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Staff Survey: 87 Percent Report Job Satisfaction

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2008 results identify strengths, areas for improvement

Although 87 percent of Dartmouth employees report satisfaction with their present jobs, the 2008 Staff Survey reveals three key areas for improvement: communication, decision making, and opportunities for professional development and advancement.

"Staff are critical to Dartmouth's success in educating future leaders," says President James Wright. "I would like to thank the employees who participated and gave us such useful feedback."

Traci Nordberg

More than 51 percent of regular administrative and staff employees-1,742 out of 3,399-participated in the survey conducted in May 2008 by the firm Resource Systems Group Inc. (RSG).

 "We feel very strongly that it's important to have methods in place to listen to employees' concerns. Conducting this survey regularly is one way we do that," says Traci Nordberg, chief human resources officer. "The 2008 survey measures the results of our response to the initial 2006 RSG survey and to the McKinsey report of 2006 as well."

"I was pleased to see that the survey results reflect progress in many of the areas where we directed our efforts following the 2006 survey," says Wright. "The staff's well-being and morale is also tremendously important to our sense of community, and I've asked senior officers to make continued progress in their divisions a priority."

One of the most useful products of the survey, Nordberg believes, are the patterns it reveals about connections between certain aspects of employees' work situations and their job satisfaction. For example, employees who report having clear performance expectations, who feel well informed, and who have input into decisions tend to be more satisfied with their jobs.

"While these results show what we're doing well," Nordberg observes, "they also can show us how to build broader job satisfaction by highlighting conditions associated with employees who are currently pleased with their jobs."

Nordberg notes the College has taken action in response to the 2006 survey. "We're communicating more frequently and more clearly about the College's mission and priorities. Our long-standing commitment to diversity and inclusion has become more visible, and we've improved options for conflict resolution." The survey also finds progress in the College's support for employees all along their career paths, from orientation to supporting staff professional development to sharing information about internal job openings, she says.

The 2008 survey indicated further attention should be paid to employees' careers, Nordberg says, in terms of the recognition they receive, and their possibilities for advancement. "The survey also tells us that we need to build unity among employees, and build more confidence in our leaders," she says. "It calls for more nimble decision making, and quicker response to change."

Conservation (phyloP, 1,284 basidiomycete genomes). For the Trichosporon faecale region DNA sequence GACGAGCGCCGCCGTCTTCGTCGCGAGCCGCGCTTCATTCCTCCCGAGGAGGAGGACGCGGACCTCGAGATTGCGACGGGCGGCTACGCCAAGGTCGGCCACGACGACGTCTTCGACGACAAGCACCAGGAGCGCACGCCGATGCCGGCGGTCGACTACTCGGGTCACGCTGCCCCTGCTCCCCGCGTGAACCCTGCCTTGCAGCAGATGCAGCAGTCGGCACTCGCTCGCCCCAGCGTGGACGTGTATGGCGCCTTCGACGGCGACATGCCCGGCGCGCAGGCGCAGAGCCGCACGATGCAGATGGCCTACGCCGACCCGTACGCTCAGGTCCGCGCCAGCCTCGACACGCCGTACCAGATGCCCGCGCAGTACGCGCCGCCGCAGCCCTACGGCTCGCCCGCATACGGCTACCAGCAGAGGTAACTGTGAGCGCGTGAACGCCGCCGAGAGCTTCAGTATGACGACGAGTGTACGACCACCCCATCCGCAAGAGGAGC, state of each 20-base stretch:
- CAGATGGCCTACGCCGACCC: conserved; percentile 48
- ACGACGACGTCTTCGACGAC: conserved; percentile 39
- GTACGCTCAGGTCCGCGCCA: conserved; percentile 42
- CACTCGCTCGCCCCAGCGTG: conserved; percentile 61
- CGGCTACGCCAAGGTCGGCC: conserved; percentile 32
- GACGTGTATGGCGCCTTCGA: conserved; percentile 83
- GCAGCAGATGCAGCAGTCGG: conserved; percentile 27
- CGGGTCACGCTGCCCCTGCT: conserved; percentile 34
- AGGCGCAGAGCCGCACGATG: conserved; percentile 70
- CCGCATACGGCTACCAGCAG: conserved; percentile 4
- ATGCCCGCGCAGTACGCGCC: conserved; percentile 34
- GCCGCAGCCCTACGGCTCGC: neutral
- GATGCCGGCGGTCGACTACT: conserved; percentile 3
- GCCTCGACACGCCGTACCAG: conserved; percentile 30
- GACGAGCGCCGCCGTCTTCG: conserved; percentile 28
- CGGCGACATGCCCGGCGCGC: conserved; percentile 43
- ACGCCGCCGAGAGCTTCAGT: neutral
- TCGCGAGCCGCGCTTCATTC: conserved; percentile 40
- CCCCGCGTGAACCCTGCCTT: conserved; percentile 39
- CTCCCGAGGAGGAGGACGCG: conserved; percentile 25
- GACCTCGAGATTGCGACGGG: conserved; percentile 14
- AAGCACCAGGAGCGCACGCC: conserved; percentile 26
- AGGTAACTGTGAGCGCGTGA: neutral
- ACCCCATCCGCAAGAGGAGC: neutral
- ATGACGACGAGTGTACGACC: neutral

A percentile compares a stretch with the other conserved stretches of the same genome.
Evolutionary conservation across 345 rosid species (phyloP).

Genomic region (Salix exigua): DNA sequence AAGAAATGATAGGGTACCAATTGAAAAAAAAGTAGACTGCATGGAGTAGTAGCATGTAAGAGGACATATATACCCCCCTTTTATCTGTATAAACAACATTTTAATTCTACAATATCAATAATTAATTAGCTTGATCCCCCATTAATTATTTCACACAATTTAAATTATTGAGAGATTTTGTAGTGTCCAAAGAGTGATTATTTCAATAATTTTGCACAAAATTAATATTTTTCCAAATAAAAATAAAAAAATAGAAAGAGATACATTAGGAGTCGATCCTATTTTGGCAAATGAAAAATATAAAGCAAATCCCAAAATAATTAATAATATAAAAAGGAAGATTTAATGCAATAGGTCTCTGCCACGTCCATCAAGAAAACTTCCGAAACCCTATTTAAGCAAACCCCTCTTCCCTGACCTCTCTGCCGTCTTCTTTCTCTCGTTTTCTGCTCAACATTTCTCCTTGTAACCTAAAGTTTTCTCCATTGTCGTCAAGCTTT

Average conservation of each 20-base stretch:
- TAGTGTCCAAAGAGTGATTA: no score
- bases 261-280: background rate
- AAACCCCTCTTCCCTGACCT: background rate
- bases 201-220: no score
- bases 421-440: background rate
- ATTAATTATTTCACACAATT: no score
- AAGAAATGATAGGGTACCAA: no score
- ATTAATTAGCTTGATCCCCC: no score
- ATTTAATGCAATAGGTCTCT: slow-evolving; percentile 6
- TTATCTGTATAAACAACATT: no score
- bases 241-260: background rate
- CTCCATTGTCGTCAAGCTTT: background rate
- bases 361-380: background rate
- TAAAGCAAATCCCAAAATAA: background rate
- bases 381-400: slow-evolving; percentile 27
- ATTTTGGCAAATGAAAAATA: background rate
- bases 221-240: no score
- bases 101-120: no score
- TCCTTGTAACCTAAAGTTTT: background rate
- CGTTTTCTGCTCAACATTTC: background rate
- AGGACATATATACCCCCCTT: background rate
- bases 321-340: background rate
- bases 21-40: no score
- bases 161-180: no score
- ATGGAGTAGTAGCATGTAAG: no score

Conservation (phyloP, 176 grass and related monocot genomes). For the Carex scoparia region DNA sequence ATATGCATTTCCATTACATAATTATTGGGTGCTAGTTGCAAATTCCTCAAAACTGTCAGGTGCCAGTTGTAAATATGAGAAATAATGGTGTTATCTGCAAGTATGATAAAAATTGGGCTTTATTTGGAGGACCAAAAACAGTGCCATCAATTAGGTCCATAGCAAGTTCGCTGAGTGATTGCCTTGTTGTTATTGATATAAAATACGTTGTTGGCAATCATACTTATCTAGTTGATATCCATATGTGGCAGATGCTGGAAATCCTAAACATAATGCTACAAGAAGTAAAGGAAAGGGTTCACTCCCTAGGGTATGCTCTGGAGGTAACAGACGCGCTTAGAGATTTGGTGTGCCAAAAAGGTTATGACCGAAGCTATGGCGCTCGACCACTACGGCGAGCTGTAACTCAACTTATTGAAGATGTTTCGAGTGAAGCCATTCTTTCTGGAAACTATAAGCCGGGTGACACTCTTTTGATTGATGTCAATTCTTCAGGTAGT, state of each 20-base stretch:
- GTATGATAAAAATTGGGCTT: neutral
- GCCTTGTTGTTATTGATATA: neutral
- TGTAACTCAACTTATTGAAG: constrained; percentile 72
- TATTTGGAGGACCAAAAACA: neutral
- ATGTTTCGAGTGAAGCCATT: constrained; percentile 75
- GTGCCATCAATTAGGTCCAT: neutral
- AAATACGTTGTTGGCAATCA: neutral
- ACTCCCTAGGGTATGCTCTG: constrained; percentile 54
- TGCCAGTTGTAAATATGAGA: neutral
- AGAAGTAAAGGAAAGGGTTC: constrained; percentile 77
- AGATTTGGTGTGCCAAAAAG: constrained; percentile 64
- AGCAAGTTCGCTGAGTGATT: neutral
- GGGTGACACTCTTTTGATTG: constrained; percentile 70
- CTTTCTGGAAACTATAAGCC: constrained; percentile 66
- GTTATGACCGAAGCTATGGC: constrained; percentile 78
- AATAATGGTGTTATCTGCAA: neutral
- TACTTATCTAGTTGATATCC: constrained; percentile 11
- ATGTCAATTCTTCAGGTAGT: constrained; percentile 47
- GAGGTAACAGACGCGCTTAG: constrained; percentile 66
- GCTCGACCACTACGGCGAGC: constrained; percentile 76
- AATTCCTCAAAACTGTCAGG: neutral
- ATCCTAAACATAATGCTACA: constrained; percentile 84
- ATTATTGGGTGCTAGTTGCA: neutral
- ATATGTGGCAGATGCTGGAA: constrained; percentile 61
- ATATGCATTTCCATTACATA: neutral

Division leaders including deans and vice presidents met in retreat with President Wright in September to plan improvement efforts, and will be working with colleagues in their areas to build on strengths and to address what needs improvement, especially in terms of communication within divisions and departments. A working group appointed by President Wright is supporting and tracking the College's response.


Survey says ...

Thoughts from Director of Institutional Research Heather Kim:

"Overall, the survey results are positive and reassuring. The vast majority of our staff members continue to express great enthusiasm for Dartmouth. On the other hand, the survey results demonstrate that the College can continue to work to improve communication, decision making, and opportunities for professional development and advancement for our employees."

  • 94 percent: would recommend employment at Dartmouth 
  • 93 percent: satisfied with the nature of their work 
  • 91 percent: satisfied with job security 
  • 90 percent: expect to continue at the College for at least the next year 
  • 89 percent: satisfied with the benefits the College offers

Response rate: "51 percent is a good response rate. The survey respondents are generally representative of the survey population in terms of various background characteristics. We have confidence in the survey results."

Supervisors count: "Survey results suggest that staff with more favorable views of their supervisors were more satisfied with their jobs and were more willing to recommend Dartmouth as a place to work."



Questions or comments about this article? We welcome your feedback.

Last Updated: 12/17/08